So, Patti Smith played Cadogan Hall. This sounds incongruous, but according to her gloss of Mapplethorpe in Just Kids he’d have fit right into the Sloane Square crowd. Even though as a visual artist he had patrons who wanted mithering, while she had a job and then a paying public*, he was a killer snob. I think I reviewed that his social climbing, in her account, divided them more than his bisexuality. I can well imagine that. But I have lost the blog post in question. How did I manage that?
By chance the gig was also the 100th anniversary of William S. Burroughs, which coloured it. The location made it necessary to play against type. We got a reading from the Wild Boys, who aren’t round there very often, except perhaps as single spies. The cash point I used had a big sticker for Bond & Mayfair, London Escorts, after all.
The ticket – I’m looking at it now – advertised “an evening of words and music”. This meant a succession of readings, songs, and anecdotes. This sounds potentially awful. A churlish view would be that it might be like listening to the last member of the 1st Punks regimental association, and you do get a fair few tales of the Chelsea Hotel. That said, they’re her right, and a lot would work as pure standup.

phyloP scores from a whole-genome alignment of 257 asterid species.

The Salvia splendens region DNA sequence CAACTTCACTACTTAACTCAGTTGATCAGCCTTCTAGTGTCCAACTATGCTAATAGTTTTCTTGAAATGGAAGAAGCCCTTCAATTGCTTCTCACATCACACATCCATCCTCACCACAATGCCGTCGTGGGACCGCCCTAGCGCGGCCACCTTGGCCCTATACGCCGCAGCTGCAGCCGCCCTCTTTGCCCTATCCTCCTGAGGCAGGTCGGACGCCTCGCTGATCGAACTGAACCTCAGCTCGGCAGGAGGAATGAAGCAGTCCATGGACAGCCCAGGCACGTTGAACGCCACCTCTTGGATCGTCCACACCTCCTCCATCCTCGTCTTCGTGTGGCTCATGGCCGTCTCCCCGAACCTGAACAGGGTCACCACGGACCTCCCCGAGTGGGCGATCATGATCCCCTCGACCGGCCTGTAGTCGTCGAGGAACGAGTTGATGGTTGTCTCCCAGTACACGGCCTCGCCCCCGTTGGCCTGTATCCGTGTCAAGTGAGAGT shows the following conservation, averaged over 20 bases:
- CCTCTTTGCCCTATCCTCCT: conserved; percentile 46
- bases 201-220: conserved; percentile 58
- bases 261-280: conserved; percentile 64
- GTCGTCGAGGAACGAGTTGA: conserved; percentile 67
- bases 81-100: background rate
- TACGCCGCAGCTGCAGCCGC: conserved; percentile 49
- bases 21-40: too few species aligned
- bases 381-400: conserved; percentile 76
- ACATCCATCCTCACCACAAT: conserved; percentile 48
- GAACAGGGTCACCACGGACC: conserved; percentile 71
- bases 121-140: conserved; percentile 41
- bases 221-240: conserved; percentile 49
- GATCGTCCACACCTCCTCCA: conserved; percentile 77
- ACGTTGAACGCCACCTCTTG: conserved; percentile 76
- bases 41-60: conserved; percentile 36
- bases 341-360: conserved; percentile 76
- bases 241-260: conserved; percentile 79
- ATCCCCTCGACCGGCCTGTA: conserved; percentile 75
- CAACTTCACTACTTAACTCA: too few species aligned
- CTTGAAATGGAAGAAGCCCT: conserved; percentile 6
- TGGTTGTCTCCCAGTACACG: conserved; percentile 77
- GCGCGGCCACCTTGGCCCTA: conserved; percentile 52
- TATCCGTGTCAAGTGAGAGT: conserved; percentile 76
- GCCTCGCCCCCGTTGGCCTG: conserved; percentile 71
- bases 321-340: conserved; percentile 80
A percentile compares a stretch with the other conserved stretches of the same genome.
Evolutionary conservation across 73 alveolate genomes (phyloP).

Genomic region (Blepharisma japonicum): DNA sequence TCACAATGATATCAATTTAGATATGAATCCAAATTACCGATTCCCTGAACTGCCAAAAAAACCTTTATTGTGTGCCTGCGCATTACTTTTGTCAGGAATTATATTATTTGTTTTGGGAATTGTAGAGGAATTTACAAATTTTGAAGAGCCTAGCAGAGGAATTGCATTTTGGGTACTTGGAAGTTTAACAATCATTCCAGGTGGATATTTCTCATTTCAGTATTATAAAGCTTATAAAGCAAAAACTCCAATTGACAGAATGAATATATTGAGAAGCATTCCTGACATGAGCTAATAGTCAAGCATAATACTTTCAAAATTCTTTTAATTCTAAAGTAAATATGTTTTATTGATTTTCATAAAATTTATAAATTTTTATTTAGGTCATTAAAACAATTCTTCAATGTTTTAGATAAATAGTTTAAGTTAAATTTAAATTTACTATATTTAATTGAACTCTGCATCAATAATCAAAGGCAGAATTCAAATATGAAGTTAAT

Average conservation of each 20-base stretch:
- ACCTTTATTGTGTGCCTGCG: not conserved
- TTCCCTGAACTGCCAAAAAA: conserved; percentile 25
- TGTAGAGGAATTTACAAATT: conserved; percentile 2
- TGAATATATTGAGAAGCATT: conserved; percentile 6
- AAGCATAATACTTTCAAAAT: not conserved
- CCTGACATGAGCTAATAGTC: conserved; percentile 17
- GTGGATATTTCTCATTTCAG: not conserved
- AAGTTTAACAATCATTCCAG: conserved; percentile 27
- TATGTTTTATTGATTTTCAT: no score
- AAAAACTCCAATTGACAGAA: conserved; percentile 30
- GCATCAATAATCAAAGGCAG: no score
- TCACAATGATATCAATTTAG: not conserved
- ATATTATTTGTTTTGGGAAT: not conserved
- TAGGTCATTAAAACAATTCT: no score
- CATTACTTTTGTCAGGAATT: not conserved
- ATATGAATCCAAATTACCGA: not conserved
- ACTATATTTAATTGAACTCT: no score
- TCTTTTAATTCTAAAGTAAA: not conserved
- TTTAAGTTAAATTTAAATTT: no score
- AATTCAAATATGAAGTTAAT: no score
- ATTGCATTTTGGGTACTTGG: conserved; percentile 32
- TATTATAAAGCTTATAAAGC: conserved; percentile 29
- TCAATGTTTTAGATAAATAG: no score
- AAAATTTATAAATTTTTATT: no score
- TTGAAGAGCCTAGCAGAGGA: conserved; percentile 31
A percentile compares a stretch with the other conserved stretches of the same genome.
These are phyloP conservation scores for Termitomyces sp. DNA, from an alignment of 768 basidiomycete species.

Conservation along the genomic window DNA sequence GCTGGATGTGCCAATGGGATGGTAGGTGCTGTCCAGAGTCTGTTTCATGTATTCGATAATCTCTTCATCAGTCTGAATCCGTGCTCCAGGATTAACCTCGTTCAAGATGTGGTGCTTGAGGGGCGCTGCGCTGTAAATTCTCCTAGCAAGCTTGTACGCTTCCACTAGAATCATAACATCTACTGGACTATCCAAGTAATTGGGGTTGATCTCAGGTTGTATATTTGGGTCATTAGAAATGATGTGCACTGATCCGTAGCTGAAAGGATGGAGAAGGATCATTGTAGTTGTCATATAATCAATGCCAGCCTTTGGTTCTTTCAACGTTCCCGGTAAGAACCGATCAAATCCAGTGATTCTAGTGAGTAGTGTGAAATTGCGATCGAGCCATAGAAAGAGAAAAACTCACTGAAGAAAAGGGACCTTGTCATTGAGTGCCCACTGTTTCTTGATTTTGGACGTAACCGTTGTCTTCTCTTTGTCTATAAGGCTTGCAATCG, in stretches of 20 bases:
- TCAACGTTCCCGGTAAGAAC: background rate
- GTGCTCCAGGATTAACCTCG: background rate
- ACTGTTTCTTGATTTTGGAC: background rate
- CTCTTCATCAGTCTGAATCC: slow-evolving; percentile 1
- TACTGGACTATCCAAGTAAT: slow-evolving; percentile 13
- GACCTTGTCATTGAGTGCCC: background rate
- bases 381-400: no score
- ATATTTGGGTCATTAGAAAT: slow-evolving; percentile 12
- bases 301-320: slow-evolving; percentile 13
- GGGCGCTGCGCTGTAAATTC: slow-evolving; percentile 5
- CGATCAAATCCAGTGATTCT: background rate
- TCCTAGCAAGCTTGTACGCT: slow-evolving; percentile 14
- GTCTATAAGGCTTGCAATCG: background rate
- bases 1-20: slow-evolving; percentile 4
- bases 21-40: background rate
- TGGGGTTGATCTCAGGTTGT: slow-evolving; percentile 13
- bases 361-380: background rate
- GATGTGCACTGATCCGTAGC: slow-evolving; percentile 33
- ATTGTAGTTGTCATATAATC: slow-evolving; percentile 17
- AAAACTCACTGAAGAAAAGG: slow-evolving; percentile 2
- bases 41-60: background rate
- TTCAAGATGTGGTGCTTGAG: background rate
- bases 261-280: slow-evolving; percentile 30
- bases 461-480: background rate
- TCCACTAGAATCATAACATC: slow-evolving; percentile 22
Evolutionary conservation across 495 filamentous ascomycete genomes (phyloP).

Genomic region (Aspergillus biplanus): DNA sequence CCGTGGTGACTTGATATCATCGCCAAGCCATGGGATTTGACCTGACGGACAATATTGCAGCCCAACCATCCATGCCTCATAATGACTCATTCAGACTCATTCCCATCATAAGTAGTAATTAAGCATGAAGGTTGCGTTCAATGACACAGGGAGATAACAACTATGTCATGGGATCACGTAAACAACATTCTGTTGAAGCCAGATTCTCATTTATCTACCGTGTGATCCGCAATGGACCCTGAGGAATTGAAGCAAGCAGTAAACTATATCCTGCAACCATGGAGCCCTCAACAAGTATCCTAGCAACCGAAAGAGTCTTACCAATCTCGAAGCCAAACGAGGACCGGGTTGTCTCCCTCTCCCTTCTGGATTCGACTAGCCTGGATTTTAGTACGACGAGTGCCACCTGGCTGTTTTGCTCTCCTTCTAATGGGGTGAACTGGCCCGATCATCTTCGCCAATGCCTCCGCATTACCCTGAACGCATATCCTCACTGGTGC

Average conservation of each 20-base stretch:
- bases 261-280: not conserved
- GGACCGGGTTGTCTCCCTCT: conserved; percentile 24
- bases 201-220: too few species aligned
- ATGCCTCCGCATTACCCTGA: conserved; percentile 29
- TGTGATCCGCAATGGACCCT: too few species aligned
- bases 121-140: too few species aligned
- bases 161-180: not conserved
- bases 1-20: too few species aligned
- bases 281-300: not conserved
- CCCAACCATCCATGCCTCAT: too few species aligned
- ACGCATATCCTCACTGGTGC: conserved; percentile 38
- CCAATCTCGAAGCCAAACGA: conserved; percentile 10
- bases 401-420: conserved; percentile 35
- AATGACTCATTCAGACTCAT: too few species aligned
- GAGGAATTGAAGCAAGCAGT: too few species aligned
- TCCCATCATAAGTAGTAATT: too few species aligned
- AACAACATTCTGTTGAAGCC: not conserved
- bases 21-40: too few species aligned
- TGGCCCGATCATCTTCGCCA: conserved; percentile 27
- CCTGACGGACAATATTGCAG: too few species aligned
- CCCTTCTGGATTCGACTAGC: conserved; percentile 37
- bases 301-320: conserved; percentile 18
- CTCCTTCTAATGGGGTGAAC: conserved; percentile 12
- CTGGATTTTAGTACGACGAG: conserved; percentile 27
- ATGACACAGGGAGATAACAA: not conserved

This is beside the point, though. Fools would come for stories of the leftover Beats, good as they are. The pacing was expert, building steadily in both music – louder – and words – more extreme, and then flipping the show into a focused, intense blitz through the best of the songs. The band is tight as hell and loud. Unlike a lot of rock, the songs were built for dancers. The voice is still gripping, probably the most working-class white voice in America. A pome might quote Pawl Vallery, and damn right too. Us “English dogs” were called on to howl and we did.
So, a raucous and dance-minded blitz from a performer of deep autodidactic reading and epic stage command. Get in!
*We were a paying public, and some